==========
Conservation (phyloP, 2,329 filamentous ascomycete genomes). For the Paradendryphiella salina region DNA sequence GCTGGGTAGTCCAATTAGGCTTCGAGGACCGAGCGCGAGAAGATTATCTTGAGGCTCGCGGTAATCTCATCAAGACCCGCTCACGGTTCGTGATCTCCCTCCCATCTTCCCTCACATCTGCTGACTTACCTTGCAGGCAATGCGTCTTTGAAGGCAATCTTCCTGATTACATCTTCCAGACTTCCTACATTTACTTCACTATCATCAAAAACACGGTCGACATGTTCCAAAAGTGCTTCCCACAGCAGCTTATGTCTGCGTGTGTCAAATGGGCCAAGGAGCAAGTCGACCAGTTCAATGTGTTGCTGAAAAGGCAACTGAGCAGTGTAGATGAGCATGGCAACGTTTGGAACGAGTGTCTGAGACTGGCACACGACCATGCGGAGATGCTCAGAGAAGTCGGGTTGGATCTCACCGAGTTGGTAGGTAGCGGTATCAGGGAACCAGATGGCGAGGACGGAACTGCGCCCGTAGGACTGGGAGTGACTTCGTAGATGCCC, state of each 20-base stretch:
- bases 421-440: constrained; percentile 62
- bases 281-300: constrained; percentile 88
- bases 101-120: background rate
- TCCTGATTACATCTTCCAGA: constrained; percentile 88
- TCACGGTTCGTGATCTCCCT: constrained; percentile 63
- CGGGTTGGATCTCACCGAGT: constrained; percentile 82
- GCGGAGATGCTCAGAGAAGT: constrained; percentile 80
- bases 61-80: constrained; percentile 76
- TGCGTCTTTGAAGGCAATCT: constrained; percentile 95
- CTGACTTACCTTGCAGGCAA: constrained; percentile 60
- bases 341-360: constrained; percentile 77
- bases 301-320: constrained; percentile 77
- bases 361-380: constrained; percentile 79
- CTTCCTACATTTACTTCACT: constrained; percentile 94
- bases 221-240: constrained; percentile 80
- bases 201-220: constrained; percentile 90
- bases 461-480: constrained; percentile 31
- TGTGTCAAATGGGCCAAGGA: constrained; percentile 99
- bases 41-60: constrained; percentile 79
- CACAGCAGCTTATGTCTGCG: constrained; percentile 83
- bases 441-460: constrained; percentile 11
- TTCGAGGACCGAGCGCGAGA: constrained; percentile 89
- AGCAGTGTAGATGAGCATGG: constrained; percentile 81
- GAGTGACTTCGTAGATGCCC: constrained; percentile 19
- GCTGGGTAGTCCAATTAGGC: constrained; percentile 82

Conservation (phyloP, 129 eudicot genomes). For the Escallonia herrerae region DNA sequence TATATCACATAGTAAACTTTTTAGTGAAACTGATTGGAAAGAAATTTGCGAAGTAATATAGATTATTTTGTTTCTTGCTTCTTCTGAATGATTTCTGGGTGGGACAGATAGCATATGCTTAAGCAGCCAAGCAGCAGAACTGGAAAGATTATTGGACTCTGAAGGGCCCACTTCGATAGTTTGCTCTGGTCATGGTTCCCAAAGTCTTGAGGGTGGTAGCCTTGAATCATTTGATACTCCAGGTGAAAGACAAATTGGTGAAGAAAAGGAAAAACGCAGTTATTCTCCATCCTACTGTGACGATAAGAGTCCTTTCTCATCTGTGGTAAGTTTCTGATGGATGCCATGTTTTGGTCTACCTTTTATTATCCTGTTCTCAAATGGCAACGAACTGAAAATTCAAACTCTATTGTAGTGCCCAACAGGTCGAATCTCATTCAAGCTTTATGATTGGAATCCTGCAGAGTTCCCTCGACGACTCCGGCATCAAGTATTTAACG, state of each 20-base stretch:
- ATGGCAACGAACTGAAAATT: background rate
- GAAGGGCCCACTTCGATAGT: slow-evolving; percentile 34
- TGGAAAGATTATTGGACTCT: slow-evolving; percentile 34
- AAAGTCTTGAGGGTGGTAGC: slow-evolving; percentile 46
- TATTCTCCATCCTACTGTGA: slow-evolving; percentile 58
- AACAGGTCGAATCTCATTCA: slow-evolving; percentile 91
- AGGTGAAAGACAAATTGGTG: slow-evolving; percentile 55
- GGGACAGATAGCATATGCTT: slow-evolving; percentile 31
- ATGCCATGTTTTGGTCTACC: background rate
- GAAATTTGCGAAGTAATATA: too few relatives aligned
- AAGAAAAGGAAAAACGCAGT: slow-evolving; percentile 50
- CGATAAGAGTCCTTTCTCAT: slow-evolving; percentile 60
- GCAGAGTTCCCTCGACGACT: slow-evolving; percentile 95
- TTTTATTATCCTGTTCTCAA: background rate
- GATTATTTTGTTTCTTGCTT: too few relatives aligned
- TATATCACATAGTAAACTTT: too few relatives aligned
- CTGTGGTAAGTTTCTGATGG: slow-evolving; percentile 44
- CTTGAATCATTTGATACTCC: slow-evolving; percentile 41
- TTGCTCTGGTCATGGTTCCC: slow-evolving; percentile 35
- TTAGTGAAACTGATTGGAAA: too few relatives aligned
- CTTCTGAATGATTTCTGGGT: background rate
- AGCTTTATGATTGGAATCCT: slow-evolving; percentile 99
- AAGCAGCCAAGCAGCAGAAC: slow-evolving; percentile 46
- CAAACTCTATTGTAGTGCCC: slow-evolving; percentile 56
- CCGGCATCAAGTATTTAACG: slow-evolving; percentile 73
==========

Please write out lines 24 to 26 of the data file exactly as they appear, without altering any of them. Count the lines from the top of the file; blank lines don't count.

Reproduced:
- AGCAGTGTAGATGAGCATGG: constrained; percentile 81
- GAGTGACTTCGTAGATGCCC: constrained; percentile 19
- GCTGGGTAGTCCAATTAGGC: constrained; percentile 82